3. Developed some personal tools, showing a deep interest in things you are passionate about
4. Published an app (semi) commercially.

That is a full and rather impressive four months, filled with things that are worthwile goals in and of themselves. Focus on those things, and if they ask about how you financed this break you can mention how well-paid the freelance job was.

  • Trying to keep the money part out of it and focusing on other points is good advice. – anikul May 15 at 6:12
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It seems like there are two questions here: A) How do you handle moving from the full-time job to the part-time one, and B) How do you account for a 3-4 month gap in your work history.

A) You mention that you moved over for higher pay and better hours. I would think anyone would do that. You may have been underpaid at the full-time job or simply interested in learning about new problems to solve that the part-time one offered. I am sure there is something (tech, benefits like hours, subject matter) of the part-time job that were more interesting to you than the old one. Every hiring manager is also an employee that has changed jobs for reasons more trivial than what you are describing.

B) There is no need to try to make anything up. I understand the concern, though. It seems to me that you were able to work on new technology and subject matter that you wanted to learn about that you couldn't explore in your other positions. Therefore it seems you took the initiative to learn these new things on your own. Now that you have this experience in building an app from scratch without any team behind you, you most likely have a greater appreciation of how to work as a valuable team member.

I wish you the best of luck with your job search.

  • Yes, working independently has improved my technical skills and made me significantly more confident about my abilities in my domain of work. Thanks! – anikul May 15 at 6:17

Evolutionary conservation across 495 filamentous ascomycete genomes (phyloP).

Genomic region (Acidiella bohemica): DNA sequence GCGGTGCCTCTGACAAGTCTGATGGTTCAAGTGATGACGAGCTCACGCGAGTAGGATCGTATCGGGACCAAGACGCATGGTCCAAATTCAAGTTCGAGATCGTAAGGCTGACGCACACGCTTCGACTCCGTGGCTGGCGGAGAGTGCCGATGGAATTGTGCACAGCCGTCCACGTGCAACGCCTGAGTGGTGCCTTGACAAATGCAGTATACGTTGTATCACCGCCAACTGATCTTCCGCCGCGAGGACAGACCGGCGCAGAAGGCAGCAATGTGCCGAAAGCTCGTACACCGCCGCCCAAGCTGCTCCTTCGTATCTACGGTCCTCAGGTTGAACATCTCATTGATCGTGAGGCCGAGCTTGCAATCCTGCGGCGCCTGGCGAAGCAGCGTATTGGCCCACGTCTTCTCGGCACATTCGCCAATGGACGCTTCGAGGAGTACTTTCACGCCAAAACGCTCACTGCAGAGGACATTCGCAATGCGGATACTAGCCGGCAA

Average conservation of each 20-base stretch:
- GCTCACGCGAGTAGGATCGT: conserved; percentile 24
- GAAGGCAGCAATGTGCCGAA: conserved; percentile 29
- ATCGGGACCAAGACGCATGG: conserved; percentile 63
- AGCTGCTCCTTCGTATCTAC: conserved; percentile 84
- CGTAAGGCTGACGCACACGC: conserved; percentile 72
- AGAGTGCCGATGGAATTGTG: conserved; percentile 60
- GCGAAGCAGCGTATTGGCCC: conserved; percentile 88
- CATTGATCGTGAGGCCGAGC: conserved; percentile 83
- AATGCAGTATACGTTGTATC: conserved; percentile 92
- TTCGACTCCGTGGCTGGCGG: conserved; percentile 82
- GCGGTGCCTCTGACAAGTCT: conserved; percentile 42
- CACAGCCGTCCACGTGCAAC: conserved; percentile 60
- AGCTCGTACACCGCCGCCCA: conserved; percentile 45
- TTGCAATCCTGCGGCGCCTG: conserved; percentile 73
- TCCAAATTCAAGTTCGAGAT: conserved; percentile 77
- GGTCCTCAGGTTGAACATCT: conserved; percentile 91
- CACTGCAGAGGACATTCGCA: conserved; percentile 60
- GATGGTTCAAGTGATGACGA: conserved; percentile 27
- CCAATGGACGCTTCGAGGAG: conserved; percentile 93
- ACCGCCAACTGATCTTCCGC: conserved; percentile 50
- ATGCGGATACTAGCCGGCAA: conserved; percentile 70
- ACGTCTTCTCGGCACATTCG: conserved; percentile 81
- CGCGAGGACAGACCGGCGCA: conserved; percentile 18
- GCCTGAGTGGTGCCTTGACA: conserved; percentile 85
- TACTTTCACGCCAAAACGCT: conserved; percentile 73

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Honesty is the best policy.

You can say you chose to do freelancing so you would have more spare time to work on personal projects and travel a bit (not a lie). Then you have completed your personal projects so you are looking to go back into full time employment.

  • I quit my previous job earlier this year because I got a freelance job which was paying much higher and had flexible work hours - so it was no motivated by freelancing and travel. – Sourav Ghosh May 14 at 14:07
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Now my question is, when employers ask me about this gap, what should I tell them?

You certainly should not lie, but you're not required to give them any details about this period of time, either. None of those details are relevant or pertinent to them hiring you.

You were freelancing and working for yourself. You don't need to give them any details about your reason for it, how much work you were doing, how much you were making, etc., etc.

"I was working as a freelancer during that period of time."

  • "None of those details are relevant or pertinent to them hiring you." But what if it is relevant? The OP should still tell an interviewer about the basic information of the job they did, just as they would with any other job. Keeping "secrets" should only be for personal information and IP of they companies they worked for. – computercarguy May 14 at 19:45
  • Sure. The OP can tell them what kind of work he did, but he doesn't need to disclose how much he made, how many hours he worked, why he did freelancing, etc. He shouldn't lie about it but he doesn't need to disclose it in the first place. – joeqwerty May 14 at 20:06